First modification: 07/22/2021 – 04:12
The South African government reported this Wednesday, July 21, that the total number of deaths related to the wave of riots that occurred in recent days in the country amounts to 276. However, a minister said that “stability” had returned to the two shaken provinces for this violence. These events are unprecedented in post-apartheid South Africa.
Recent riots in South Africa have claimed 276 lives, the government reported Wednesday, raising the death toll from 215 announced earlier in the week.
Khumbudzo Ntshavheni, Acting Minister of the Presidency of Cyril Ramaphosa, indicated that the government identified 61 additional deaths related to the outbreak of violence. Of the total deaths, 234 occurred in KwaZulu-Natal (in the east of the country) and 42 in Gauteng (the province where Johannesburg and Pretoria are located).
According to the minister, the police are investigating whether 168 of the deaths were actually murders. In addition, it is estimated that some of the people were killed in stampedes or crushed by falling objects, while others died in burning buildings.
Khumbudzo Ntshavheni assured however that “stability continues to reign in the provinces of Gauteng and KwaZulu-Natal” and that the police were carrying out “clean-up operations to ensure that opportunistic activities did not find success.”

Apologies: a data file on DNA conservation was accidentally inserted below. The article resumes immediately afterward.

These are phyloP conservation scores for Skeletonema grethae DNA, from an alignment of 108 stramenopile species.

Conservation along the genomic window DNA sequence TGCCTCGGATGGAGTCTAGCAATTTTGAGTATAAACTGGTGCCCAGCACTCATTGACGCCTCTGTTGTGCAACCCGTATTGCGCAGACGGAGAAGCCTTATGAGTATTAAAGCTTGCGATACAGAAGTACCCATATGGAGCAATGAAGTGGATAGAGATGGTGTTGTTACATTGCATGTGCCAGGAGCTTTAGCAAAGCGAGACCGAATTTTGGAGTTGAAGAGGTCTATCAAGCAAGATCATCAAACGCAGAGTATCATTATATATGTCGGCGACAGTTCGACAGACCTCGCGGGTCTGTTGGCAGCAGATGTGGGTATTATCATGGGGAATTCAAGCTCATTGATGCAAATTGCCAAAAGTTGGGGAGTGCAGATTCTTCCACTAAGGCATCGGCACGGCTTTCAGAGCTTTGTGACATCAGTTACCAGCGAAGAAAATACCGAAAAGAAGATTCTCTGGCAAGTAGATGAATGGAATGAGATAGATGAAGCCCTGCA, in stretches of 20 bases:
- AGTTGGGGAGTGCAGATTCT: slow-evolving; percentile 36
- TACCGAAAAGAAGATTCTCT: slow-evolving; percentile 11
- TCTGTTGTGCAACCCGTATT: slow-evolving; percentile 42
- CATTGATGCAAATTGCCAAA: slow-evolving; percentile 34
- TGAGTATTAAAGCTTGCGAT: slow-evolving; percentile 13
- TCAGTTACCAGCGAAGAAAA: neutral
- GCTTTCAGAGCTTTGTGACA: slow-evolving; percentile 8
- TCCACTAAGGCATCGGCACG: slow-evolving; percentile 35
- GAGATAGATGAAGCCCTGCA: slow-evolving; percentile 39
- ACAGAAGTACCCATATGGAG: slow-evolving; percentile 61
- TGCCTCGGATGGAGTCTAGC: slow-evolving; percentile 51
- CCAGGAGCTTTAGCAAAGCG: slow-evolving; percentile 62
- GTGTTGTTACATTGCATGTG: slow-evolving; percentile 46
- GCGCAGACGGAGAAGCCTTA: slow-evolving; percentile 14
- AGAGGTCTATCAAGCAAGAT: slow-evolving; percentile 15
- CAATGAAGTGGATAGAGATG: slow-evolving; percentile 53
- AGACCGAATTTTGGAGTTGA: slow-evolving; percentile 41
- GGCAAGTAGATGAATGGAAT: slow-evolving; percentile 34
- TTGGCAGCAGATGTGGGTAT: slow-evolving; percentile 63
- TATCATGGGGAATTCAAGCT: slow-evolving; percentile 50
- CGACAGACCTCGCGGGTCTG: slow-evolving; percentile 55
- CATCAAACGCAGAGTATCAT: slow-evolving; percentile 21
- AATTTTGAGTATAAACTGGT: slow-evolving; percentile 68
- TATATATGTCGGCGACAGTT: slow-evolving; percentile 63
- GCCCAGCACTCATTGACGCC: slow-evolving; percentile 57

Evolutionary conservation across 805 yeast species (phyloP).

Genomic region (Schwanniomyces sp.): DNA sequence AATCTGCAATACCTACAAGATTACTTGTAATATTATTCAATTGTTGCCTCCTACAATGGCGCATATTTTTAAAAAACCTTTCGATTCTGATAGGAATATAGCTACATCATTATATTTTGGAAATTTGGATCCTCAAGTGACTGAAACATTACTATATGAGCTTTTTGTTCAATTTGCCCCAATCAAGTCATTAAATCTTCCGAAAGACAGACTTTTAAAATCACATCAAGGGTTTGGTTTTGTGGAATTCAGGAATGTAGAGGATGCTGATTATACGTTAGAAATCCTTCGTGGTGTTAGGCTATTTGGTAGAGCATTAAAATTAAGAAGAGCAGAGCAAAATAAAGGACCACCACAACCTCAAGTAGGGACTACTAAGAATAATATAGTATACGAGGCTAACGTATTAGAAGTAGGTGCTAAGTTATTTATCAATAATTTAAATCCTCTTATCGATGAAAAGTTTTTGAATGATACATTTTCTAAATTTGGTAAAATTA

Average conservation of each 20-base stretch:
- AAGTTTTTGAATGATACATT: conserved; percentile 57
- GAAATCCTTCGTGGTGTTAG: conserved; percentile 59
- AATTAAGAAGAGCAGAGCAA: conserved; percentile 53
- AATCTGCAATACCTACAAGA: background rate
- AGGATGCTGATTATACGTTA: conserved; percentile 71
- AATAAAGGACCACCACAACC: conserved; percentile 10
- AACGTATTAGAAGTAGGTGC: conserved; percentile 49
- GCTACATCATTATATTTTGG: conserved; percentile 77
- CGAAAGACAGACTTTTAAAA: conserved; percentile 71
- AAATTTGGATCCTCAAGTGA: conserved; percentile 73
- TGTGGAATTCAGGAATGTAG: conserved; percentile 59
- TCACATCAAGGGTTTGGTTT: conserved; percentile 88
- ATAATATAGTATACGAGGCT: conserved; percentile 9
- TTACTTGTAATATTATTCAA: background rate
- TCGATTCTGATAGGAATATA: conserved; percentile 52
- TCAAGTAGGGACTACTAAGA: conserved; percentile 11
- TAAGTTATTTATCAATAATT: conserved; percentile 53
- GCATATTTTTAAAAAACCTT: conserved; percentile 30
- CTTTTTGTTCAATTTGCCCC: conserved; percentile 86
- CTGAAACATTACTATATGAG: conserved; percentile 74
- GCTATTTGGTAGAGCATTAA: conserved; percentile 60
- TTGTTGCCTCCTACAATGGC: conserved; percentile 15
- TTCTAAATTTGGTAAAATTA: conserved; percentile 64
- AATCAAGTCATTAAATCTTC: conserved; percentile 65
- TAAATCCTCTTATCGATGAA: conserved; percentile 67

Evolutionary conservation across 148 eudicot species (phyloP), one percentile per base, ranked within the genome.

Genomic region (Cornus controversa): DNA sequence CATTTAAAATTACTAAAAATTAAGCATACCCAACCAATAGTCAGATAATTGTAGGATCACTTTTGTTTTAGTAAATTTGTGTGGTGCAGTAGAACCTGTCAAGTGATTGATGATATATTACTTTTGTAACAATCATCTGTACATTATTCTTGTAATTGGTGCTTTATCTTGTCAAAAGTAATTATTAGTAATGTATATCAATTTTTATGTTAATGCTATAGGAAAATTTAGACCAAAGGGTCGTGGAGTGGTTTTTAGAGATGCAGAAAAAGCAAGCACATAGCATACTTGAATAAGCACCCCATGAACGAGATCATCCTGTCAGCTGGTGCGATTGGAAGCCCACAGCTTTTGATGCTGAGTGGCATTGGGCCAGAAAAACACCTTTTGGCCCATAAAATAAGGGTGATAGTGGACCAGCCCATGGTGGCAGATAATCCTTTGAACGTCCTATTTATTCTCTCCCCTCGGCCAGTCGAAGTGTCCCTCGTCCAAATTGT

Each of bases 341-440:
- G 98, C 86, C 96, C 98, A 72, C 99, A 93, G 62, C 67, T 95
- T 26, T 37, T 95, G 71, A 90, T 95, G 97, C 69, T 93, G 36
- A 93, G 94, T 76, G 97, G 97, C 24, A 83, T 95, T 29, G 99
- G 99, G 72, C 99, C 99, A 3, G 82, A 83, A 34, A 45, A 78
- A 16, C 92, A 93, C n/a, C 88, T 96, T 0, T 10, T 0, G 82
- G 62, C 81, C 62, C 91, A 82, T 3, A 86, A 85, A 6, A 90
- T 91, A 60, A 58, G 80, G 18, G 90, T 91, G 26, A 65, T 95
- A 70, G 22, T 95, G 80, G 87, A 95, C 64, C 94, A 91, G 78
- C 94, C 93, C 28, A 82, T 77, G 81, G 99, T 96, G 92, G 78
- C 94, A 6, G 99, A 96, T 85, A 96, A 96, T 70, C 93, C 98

A pre-existing malaise to Zuma’s incarceration
Only as of July 14 did the South African authorities begin to regain control of the affected areas, thanks in large part to the deployment of 25,000 soldiers to support the police.
The riots began on July 9, initially in the form of protests over the imprisonment of controversial former president Jacob Zuma (2009-2018) in his home province, KwaZulu-Natal. Zuma then began serving a 15-month prison sentence for repeatedly refusing to testify for corruption.
But the protests quickly escalated into unprecedented arson and mass looting for South African democracy. Later, they spread to the Gauteng province.
The outbreak of violence was fueled by pre-existing social problems, such as extreme inequality, unemployment, high levels of crime in the country, as well as a general malaise related to the Covid-19 pandemic.
The scale of the destruction – which includes damage to shopping malls, factories and warehouses, small businesses and even schools – is still being clarified. Police operations are also continuing to recover stolen goods, which will be, according to the Executive, used as evidence and then destroyed. This has caused great controversy in the country.
In KwaZulu-Natal alone, the economic cost is estimated at R20 billion (equivalent to $ 1.37 billion), as 161 shopping malls, 11 warehouses and eight factories suffered extensive damage.
According to President Cyril Ramaphosa, the incidents were “instigated” and “there were people who planned and coordinated them.” Four people arrested for allegedly instigating the violence of the past few days have already appeared in South African courts. In addition, thousands of people are detained for looting.
With Reuters, AFP and EFE